Box Office - Decade at a Glance: January - April 2006
By Michael Lynderey
November 16, 2009
A busy spring, a summer teaming with failure, and a fall season that turned out to be considerably more pretentious than usual. What does all that sound like? It sounds like we have indeed firmly entered the second half of the decade here, that's what.
2006 began uncertainly, as the winter season's hordes of Oscar dramas continued their assault on innocent filmgoers, while horrors of a different kind unleashed their own little ambush. First, and following the tradition established by the previous year's White Noise, Eli Roth's European torture adventure, Hostel, opened on the year's first weekend and generated uncommonly strong numbers - $19 million opening, $47 million total. The torture porn genre personified by Hostel was at its peak of popularity at this point - just a few months after Saw II cynically cut up the merrily ghoulish Halloween spirit - but as a trend, it didn't have the shelf life that the PG-13 ghost and remake pictures did (those two are still among us now, while the torture films have mostly been weeded out of the mainstream).
Moving on - the month's two biggest hits came with sequels. Underworld: Evolution was another entry into the tough chick-action horror parade also exemplified by Resident Evil, and pulled in the series' highest numbers, opening with $26 million and finishing with $62 million. The other follow-up, Big Momma's House 2, gave Martin Lawrence a surprisingly solid hit, with a $27 million first weekend and a $70 million finish. It was another example, after Are We There Yet?, Kangaroo Jack, and Snow Dogs, of a totally non-descript children's-aimed release pulling in staggeringly high numbers in January. Still, good for Lawrence.
The rest of the month offered a few choice films. Nanny McPhee was a nice little fantasy - the one with the warty Emma Thompson performance - and broke out to a $47 million total. Queen Latifah had a modest performer with Last Holiday, an effective comedy that finished with $38 million. And Glory Road, a '60s-set sports drama, finished with $42 million - not bad, but not up to typical Uplifting Sports Numbers. In the worse for wear department, there was absurd fratboy comedy Grandma's Boy ($6 million total), along with not one but two disappointing James Franco vehicles (Annapolis, at $17 million, and Tristan & Isolde, at $14 million). I'd say that Tristan put the final nail in the coffin of the historical drama subgenre, but that already pretty much happened in 2005, or maybe even in 2004. Elsewhere, auteur Uwe Boll, possibly this decade's answer to Steven Spielberg, delivered BloodRayne, his third wide release, and received the expected box office result - somewhere between $2 million and $3 million (they're still counting the numbers, I think).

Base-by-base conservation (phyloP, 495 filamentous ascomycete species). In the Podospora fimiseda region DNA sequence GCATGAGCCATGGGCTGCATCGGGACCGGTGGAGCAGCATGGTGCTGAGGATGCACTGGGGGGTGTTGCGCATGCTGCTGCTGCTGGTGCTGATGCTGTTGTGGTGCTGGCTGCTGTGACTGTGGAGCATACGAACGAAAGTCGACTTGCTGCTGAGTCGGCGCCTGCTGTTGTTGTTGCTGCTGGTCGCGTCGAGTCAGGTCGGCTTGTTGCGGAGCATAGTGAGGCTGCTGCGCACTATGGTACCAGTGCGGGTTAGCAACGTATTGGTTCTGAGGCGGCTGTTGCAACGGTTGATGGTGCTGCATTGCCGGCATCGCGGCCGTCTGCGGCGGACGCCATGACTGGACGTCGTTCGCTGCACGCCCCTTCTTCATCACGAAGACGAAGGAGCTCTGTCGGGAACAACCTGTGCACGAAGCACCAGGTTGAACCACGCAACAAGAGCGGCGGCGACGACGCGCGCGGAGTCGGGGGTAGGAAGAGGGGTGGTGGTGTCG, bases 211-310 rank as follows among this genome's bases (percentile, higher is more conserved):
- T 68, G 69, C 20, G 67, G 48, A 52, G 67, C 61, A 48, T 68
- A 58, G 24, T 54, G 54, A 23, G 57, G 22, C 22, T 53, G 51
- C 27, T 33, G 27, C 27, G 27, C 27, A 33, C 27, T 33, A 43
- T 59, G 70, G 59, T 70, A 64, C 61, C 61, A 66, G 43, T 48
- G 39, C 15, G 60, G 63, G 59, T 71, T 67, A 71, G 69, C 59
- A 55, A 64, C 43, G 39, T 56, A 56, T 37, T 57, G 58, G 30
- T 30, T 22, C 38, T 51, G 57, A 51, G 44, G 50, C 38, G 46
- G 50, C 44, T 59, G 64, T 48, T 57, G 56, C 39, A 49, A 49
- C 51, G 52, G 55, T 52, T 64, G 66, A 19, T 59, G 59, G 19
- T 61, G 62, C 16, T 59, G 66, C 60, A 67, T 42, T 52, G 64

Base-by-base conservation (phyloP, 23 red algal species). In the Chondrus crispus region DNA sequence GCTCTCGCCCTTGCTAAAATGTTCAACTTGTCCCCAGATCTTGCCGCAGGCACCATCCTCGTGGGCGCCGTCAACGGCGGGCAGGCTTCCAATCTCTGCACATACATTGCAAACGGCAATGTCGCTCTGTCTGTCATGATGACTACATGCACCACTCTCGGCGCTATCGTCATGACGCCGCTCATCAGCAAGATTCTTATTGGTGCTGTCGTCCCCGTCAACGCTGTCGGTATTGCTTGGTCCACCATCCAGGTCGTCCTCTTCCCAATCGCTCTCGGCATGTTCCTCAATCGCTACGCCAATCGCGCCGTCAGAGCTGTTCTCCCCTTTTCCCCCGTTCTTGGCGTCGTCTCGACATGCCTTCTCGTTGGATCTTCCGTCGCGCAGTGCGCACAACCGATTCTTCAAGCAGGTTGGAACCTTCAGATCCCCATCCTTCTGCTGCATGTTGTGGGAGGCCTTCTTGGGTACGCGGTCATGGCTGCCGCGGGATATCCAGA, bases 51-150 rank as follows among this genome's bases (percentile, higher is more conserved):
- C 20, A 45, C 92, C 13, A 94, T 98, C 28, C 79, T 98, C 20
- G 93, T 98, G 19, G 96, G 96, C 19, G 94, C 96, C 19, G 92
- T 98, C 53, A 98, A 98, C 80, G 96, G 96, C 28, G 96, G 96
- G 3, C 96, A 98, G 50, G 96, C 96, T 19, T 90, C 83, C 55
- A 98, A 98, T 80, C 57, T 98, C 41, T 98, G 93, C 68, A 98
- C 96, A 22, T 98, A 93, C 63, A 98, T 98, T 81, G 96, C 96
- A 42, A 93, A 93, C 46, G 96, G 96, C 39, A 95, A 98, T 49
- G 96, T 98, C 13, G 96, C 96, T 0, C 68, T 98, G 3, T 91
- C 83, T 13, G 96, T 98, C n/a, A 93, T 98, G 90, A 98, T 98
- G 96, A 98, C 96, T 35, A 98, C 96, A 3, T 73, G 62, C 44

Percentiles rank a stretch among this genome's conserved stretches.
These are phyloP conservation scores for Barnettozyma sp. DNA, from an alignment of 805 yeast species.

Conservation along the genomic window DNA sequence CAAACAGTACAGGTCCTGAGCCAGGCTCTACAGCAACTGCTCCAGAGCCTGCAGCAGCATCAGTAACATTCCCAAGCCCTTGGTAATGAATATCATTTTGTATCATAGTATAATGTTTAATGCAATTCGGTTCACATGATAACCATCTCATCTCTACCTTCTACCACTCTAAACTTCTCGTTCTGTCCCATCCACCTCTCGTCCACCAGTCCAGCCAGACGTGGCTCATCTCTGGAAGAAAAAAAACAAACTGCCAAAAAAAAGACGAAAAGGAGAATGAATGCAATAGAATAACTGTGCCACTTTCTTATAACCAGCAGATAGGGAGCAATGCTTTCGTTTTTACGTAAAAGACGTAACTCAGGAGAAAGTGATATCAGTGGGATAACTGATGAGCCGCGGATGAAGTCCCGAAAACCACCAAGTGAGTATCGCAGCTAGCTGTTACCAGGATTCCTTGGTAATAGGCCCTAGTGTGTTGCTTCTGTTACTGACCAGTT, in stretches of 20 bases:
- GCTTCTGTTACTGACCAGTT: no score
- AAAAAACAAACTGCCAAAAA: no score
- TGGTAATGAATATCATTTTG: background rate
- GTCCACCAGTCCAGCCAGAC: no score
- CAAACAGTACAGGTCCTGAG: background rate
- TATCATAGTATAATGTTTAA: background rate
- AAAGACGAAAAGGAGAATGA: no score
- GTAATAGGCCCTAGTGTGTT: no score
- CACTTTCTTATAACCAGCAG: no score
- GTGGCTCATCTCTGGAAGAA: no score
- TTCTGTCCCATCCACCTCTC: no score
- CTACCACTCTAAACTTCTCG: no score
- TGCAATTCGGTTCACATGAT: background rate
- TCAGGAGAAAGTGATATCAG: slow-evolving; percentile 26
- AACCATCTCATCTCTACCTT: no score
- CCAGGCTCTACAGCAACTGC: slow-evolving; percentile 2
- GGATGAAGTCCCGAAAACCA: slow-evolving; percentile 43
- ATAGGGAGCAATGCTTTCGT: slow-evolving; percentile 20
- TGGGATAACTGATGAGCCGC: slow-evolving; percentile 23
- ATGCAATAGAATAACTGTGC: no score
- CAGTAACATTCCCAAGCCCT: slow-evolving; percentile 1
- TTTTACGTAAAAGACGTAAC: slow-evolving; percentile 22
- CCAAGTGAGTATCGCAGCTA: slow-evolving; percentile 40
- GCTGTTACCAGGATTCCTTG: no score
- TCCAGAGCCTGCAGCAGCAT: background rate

February '06 got rolling with When a Stranger Calls, a somewhat dull combination of the horror remake and PG-13 thriller subgenres. No doubt that the original film fell apart after the terrific first 15 minutes, but that's no real excuse to remake it, is it? Anyway, this one played out as most such films do, opening with $21 million and totaling at a more-than-acceptable $47 million. Next, February 10th brought out a whole menagerie of releases, all of which did at least fairly well. There was animated children's book adaptation Curious George ($58 million total), Harrison Ford's return to thriller form, Firewall ($48 million, a frankly meh result), and Final Destination 3 ($54 million), the third entry in the only horror series that spanned the entire decade (exactly from 2000 to 2009), and the highest grossing one at the time. The prize for the weekend's most horrifying release, however, went to Steve Martin and his faux French accent in The Pink Panther, a particularly unwholesome franchise reboot that nevertheless pulled in a staggering $82 million (after a $20 million opening). How and why this occurred, I do not know. It's the kind of nasty business you really don't want to look into.